I'm am also aware of the widespread decline in population of amphibians due to the chytrid fungus. This year has been named "The Year of The Frog". Are you sure that your frog died of the chytrid fungus and not just something that showed similar symptoms? Isn't the only real way of determining whether it's the chytrid fungus is to do a bacterial culture and sensitivity?
 

sirdarksol

Bacterial culture wouldn't do anything, since it's not a bacteria. Fungal culture (sorry, just poking fun there).
A fungus has tell-tale signs. It may not have been chytrid, but it would be pretty easy for Lucy to tell that it was a fungus that killed it. Combine this with the fact that it is highly communicable, and is known to have infected the pet industry's ADFs and ACFs, and it's a reasonable assumption, just like it would be a reasonable assumption that a dwarf gourami who dies of certain symptoms, of a disease that resists all treatment, likely died of iridovirus.

Lucy, is the document small enough that you can attach it? It needs to be 97.7 kb or less, which I think is somewhere around 5 or 6 pages. I think it would be a good thing to have readily available.
 

Lucy

I'm am also aware of the widespread decline in population of amphibians due to the chytrid fungus. This year has been named "The Year of The Frog". Are you sure that your frog died of the chytrid fungus and not just something that showed similar symptoms? Isn't the only real way of determining whether it's the chytrid fungus is to do a bacterial culture and sensitivity?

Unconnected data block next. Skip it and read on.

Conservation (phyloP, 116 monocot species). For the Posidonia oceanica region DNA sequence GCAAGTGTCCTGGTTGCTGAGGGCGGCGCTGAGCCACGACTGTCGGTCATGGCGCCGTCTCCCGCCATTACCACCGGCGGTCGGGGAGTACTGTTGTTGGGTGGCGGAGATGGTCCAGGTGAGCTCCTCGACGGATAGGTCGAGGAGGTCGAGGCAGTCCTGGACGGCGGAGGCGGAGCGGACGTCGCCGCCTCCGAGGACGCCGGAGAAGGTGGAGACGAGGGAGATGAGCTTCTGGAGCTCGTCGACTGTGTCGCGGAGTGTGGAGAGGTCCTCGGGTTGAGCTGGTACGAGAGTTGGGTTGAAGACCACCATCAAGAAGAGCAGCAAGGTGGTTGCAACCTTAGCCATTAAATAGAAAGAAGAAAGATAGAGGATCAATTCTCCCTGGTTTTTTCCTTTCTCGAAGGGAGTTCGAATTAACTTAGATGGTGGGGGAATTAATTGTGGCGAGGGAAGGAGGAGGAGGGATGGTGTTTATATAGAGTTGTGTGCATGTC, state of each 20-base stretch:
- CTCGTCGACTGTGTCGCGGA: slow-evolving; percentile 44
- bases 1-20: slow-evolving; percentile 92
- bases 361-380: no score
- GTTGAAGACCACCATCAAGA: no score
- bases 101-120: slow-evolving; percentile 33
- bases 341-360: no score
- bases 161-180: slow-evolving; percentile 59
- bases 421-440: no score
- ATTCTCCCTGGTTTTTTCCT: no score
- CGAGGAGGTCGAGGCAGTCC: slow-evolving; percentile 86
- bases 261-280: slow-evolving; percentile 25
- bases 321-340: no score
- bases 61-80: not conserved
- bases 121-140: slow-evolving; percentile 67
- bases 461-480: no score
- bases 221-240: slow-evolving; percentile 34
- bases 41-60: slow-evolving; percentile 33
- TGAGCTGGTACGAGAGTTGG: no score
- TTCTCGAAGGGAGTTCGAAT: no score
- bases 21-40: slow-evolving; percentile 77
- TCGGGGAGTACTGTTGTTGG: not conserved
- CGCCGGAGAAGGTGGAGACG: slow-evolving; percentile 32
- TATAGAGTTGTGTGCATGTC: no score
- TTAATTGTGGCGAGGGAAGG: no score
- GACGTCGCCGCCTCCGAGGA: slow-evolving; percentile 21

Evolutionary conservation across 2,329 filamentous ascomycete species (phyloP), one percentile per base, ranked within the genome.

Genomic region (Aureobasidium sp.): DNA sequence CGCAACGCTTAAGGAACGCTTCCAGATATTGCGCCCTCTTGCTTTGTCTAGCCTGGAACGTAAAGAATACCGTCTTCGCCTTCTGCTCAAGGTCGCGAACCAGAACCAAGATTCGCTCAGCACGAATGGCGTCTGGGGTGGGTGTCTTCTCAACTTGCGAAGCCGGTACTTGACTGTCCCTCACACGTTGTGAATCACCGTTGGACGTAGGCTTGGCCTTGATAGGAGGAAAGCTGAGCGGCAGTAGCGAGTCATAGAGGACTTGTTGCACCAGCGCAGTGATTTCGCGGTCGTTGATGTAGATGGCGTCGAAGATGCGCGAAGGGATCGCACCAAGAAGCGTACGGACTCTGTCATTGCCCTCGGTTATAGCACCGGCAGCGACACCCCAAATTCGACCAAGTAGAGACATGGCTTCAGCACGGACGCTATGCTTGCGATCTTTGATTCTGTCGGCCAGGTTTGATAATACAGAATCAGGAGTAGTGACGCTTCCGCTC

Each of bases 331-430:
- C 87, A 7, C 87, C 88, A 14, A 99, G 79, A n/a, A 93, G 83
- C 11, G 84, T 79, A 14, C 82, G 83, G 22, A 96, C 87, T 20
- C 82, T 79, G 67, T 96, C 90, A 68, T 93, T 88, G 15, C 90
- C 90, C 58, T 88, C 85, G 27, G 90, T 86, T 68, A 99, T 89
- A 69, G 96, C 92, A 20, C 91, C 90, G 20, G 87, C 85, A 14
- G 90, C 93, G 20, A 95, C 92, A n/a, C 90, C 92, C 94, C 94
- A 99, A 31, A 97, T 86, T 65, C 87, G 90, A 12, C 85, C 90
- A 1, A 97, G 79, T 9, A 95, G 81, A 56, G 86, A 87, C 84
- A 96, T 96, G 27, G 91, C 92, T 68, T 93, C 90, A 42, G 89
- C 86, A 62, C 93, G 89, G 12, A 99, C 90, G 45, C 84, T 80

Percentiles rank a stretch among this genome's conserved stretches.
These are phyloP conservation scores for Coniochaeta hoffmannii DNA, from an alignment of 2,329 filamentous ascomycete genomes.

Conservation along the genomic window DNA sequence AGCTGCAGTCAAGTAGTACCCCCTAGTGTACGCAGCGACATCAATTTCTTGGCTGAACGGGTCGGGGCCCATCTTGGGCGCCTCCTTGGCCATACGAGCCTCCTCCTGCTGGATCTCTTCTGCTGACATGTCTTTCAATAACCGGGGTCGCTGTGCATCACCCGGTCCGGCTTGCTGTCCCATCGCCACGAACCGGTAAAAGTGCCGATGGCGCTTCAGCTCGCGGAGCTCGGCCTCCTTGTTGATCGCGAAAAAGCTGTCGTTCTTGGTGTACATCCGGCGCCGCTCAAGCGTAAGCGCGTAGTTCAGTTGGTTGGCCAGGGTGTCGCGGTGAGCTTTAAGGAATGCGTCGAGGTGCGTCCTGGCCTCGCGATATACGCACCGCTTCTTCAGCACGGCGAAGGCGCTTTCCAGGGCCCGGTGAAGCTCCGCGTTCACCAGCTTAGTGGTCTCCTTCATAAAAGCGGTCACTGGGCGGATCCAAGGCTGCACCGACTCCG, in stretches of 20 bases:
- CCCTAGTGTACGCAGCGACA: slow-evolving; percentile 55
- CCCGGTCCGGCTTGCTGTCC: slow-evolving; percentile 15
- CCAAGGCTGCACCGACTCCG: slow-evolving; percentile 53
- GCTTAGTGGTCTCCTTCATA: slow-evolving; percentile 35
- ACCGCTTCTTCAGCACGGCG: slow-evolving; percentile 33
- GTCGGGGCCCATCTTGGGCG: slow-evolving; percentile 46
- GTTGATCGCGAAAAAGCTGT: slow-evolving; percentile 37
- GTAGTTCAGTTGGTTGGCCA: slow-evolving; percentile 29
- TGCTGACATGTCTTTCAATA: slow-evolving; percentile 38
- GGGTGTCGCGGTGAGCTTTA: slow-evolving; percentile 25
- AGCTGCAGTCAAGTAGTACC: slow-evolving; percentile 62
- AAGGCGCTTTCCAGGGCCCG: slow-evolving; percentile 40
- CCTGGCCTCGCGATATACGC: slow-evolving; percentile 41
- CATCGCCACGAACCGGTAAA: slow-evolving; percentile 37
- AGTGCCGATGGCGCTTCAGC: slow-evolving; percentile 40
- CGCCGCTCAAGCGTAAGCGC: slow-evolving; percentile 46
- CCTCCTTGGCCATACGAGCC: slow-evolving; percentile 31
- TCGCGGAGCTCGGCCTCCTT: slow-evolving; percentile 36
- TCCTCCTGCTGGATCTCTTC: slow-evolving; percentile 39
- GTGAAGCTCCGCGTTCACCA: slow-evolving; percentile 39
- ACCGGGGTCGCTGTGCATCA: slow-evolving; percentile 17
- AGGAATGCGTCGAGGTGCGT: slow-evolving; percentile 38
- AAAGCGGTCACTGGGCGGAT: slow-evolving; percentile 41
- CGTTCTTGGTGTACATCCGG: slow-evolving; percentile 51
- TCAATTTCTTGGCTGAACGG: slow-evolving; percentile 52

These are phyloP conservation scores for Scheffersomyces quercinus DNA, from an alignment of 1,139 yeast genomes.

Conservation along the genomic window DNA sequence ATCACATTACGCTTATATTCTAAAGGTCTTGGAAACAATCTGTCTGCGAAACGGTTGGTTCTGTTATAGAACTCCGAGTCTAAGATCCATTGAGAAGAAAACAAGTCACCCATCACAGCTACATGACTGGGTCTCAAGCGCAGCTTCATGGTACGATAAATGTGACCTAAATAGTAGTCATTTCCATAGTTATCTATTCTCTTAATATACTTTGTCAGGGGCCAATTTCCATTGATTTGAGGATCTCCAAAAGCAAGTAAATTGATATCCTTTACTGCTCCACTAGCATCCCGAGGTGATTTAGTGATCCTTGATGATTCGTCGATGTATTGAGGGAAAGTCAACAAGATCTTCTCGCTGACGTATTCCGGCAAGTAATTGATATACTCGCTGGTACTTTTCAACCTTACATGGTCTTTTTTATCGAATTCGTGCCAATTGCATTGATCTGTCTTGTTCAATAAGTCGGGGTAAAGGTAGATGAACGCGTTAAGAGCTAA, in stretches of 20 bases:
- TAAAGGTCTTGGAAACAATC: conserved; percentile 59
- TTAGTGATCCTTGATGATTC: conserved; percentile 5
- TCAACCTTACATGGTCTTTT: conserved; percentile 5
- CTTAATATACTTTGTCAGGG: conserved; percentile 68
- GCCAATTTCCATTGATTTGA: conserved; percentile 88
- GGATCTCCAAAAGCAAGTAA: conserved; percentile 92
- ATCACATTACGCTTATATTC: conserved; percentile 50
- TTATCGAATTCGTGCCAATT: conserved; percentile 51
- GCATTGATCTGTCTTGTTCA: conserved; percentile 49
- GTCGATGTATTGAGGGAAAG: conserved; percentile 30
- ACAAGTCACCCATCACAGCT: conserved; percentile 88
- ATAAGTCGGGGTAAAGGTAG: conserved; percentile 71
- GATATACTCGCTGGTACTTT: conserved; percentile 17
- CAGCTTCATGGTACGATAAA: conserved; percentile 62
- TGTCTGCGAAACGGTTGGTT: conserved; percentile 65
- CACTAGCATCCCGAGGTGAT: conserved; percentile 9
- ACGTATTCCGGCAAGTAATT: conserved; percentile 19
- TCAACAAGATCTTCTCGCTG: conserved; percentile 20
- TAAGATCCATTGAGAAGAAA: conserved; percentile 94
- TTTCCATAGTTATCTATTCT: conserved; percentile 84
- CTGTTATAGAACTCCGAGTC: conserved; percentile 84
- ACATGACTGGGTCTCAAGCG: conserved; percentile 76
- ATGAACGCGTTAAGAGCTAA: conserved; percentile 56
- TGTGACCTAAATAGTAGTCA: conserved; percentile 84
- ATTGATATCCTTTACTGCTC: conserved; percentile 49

I don't have much doubt, but you're correct, the only way to tell 100% would be to have sent it to a lab for testing.

Bacterial culture wouldn't do anything, since it's not a bacteria. Fungal culture (sorry, just poking fun there).
A fungus has tell-tale signs. It may not have been chytrid, but it would be pretty easy for Lucy to tell that it was a fungus that killed it. Combine this with the fact that it is highly communicable, and is known to have infected the pet industry's ADFs and ACFs, and it's a reasonable assumption, just like it would be a reasonable assumption that a dwarf gourami who dies of certain symptoms, of a disease that resists all treatment, likely died of iridovirus.

Lucy, is the document small enough that you can attach it? It needs to be 97.7 kb or less, which I think is somewhere around 5 or 6 pages. I think it would be a good thing to have readily available.

I can try to attach it, let me check.
 

Red wag platy

Oh okay. Just wondering. Probably is the chytrid fungus. I'm sorry about you're little guy.
 

Trio123

I don't know if my little guy died of chytrid fungus or not but I flushed him (before I had any idea what had killed him. The chlorine in tap water isn't strong enough to kill the fungus? I really hope it is or it wasn't chytrid fungus. Can this disease be carried by snails or bloodworms? I figure not which means it probably wasn't this fungus cause I had him for almost 9 months, unless I carried it home (I really need to start washing my hands well before leaving work!) Here's what happened...
 

Lucy

I'm really sorry about your frog.
I've been in contact with a few people and no one has mentioned chlorine in tap water being able to kill the fungus, that's why bleach is used to sterilize everything that may have come in contact with an infected frog.
I posted in your thread, if you had him for 9 months, from the symptom you desribe, I doubt he died of the fungus.

If you plan on getting another frog, there's an attached document in the first post that gives instructions on how to treat the fungus, even if it doesn't show symptoms, you can use it as a preventative measure, it won't harm the frog.
 

Trio123